This section summarizes the results of a recently completed detailed numerical study designed to put a firmer bounds on the age and on the uncertainty in age of the oldest globular clusters in the Galaxy. The discussion consists of two parts. In the first part, 1000 Monte Carlo realizations of stellar isochrones, based on estimates of the range and distribution of input parameters in the stellar evolution code, were produced, which were then used to derive the ages of the 17 oldest globular clusters. The evolutionary tracks were computed using the Yale stellar evolution code, and were constructed using the same physical assumptions as in Guenther et al. (1992), and Chaboyer & Kim (1995), with a few relevant updates in the equation of state and the [ / Fe] element ratio discussed in the previous section. These updates are not trivial when it comes to age determinations, as they altogether account for a reduction of as much as 17% of the median maximum age over the Chaboyer et al. (1996a) age scale (shown in Figure 2). Then, incorporating estimates of the observational uncertainties in the measured color-magnitude diagrams and in the fitting procedure to the theoretical isochrones, a probability distribution for the mean age of the 17 oldest clusters was derived. The ages were derived using a semi-empirical V technique, in which the absolute calibration was based on the empirical absolute magnitude of the RR Lyrae variables Mv(RR) = 0.6 ± 0.08 (rather than a purely theoretical calibration) (Layden et al. 1994). The abundance of the -elements was taken to be [/Fe] = 0.55 ± 0.05 (Gaussian) ± 0.2 (top- hat) (King 1993; Nissen et al. 1994). Two totally independent color calibration tables of Green et al. (1987) and Kurucz (1992) were used.
The age distribution for the oldest globular clusters is plotted in Figure 9. We see that the median age of the distribution is 14.56 Gyr, with a one-sided 95% Confidence Limit lower bound occurring at an age of 12.07 Gyr.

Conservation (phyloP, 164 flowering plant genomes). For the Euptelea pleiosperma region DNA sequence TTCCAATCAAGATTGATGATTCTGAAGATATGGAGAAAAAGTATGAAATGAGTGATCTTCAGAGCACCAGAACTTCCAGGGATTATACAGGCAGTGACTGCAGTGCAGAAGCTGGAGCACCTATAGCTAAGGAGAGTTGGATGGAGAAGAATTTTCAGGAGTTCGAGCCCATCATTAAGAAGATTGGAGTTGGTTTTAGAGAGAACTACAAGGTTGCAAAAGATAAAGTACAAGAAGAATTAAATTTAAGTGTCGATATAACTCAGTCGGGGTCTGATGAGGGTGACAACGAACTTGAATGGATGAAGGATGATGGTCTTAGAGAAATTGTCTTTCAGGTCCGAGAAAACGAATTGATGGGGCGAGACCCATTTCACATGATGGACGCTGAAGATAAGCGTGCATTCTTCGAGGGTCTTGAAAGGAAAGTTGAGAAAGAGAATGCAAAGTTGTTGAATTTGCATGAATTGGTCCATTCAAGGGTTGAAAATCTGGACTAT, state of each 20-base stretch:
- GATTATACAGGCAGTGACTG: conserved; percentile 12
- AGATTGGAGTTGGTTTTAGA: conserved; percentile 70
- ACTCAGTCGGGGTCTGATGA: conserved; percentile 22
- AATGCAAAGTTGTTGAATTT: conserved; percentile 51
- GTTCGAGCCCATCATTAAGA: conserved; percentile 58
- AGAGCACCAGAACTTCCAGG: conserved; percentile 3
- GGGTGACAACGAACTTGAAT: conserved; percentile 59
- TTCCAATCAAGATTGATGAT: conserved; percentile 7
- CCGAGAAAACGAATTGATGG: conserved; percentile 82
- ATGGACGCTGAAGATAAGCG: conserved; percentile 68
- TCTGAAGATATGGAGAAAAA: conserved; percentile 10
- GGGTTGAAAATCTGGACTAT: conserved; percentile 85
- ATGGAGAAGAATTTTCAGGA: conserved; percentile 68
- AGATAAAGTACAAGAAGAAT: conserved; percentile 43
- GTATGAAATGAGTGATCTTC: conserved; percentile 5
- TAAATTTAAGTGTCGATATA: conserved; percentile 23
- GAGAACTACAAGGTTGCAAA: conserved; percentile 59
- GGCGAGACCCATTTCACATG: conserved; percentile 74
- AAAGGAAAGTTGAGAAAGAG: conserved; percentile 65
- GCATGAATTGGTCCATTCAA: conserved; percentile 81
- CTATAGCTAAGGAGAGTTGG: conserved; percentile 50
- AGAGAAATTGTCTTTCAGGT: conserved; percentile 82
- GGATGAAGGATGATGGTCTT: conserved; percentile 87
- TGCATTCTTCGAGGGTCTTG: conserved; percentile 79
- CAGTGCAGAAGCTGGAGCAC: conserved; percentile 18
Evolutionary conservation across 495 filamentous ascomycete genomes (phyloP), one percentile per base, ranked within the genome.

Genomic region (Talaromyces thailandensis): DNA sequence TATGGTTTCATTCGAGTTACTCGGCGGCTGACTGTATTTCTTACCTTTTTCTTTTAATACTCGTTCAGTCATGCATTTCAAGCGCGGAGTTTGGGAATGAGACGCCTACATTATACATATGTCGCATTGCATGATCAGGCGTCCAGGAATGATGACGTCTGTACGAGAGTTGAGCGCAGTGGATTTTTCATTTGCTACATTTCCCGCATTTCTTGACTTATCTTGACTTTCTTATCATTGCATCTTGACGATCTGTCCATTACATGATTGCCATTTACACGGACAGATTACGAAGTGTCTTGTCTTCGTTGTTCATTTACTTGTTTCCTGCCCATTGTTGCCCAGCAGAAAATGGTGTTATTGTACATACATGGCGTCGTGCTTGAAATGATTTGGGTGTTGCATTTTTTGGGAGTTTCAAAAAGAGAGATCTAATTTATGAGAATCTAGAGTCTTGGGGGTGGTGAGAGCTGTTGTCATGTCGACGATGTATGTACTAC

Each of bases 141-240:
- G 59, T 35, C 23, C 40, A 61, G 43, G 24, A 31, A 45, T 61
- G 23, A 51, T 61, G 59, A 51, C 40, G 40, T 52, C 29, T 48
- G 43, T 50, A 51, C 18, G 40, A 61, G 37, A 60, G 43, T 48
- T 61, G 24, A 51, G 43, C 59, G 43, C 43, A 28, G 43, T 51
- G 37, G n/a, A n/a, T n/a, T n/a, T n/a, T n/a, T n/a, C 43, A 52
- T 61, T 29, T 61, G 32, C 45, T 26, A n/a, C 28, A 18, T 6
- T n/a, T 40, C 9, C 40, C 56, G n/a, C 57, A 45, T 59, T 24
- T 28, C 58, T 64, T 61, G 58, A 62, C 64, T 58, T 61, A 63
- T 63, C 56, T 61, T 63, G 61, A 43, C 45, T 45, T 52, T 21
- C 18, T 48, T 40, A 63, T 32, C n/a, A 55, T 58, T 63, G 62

Figure 9. Histogram showing the relative number of realizations of mean cluster ages drawn randomly from the Monte Carlo data set using Mv(RR) = 0.6 ± 0.08, chosen from a Gaussian distribution. The dashed curve is a Gaussian approximation to the actual distribution (from the work of Chaboyer et al. 1996b).
The reader is referred to the original paper for details in the input parameters and error estimates beyond what is discussed in Section 4 (Chaboyer et al. 1996b). The Monte Carlo analysis yields quantitative estimates of the main sources of uncertainties in globular cluster ages. These uncertainties are listed in Table 1. The Monte Carlo result is consistent with former discussions of the problem of globular cluster ages in identifying the distance estimate (in this discussion the adopted Mv(RR)), as the largest source of age uncertainty (e.g. Renzini 1991). Other major uncertainties include the uncertainty in the CNO abundance (or the [/Fe] ratio), and the choice of mixing length in the convection zone. This last uncertainty, usually ignored in the past primarily because of its intractability, is, as explained in Section 4, one that needs to be explored more fully. This is because the Monte Carlo realizations, while varying the value of the mixing length parameter from realization to realization, assume that this parameter remains constant during evolution. Further work will need to explore the possibility of a distortion to the shape of evolutionary turnoff due to possible variations in effective mixing length as a star evolves. However, the Monte Carlo data also show that unless we find that convection behaves in a grossly unexpected way at low metallicities near the turnoff, the errors on the ages is likely to amount to only a few percent in either direction. We must conclude from this study that to the best of our knowledge, the mean age of the oldest globular clusters is 14.6 Gyr, with a 5% probability that it is below 12.1 Gyr or above 17.1 Gyr. And that the probability that globular clusters have the same age as the oldest disk stars (i.e. 10 Gyr), is vanishingly small.
|Treatment of convection||5|
|1415N(p, y) O rate||3|